• Helen Simpson, Maid no more (see my post on Helen Simpson)
  • Christina Stead, The man who loved children (Lisa’s review)
  • F.J. Thwaites, Whispers in Tahiti
  • Arthur W. Upfield, Bushranger of the skies
  • Franks Walford, The indiscretions of Iole
  • Rix Weaver, Behold, New Holland (A Darned Good Read’s review)

Children’s literature was going strongly at the time, with books published by four authors still remembered as writers of our children’s classics, Mary Grant Bruce, May Gibbs, P.L. Travers, and Dorothy Wall.

I wasn’t going to focus on poetry and drama, but Bill, who checked my list against the Annals for me (as my copy is in Canberra, thanks Bill) added that Katharine Susannah Prichard’s play Brumby Innes also appeared in 1940.

There were very few literary awards at the time. The ALS Gold Medal went to William Baylebridge’s poetry collection, This vital flesh, though it was announced in 1941. The award actually announced in 1940 was for the 1939 winner, Xavier Herbert’s Capricornia, so I think I can also mention it here.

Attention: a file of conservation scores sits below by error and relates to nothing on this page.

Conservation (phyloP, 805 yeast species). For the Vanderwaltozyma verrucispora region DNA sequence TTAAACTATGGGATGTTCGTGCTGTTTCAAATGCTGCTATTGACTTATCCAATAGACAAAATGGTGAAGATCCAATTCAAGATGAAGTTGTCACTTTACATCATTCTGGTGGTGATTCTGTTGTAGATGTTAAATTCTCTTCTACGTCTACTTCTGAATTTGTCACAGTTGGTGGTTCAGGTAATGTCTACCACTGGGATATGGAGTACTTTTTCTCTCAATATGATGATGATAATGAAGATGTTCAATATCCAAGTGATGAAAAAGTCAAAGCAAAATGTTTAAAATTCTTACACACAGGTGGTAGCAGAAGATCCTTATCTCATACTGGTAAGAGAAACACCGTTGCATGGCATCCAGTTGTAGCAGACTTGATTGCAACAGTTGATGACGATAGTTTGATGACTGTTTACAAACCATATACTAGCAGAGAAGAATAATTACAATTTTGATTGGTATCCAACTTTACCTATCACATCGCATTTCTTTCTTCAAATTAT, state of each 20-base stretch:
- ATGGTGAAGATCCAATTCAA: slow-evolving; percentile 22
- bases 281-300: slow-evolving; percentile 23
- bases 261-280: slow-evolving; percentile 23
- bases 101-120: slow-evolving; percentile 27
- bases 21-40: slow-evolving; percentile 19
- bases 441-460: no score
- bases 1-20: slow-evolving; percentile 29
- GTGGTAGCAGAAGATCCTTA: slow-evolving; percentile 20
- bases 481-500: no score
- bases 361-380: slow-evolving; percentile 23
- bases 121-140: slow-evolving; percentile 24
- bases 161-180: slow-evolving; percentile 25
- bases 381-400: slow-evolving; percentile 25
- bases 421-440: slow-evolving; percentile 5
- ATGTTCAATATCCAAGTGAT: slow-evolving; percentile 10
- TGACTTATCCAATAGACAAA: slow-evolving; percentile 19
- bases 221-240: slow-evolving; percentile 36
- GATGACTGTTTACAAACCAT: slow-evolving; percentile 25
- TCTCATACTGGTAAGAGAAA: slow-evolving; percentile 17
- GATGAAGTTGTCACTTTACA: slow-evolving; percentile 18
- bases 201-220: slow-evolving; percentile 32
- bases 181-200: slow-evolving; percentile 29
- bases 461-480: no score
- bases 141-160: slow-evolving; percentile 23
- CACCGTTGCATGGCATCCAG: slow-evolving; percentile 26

Writers born this year include some favourites, whom I’ve reviewed here, Carmel Bird, Marion Halligan and Geoff Page. J.M. Coetzee who migrated to Australia partway through his literary career was also born in 1940.

The state of the art

Of course, I checked Trove to see what newspapers were saying about Australian literature, and fiction in particular. In the last “year” I did, 1929, I found great enthusiasm to support and promote Australian literature, and this was still evident to some degree in 1940. It was war-time, but interestingly that didn’t feature heavily in the book-related articles I found.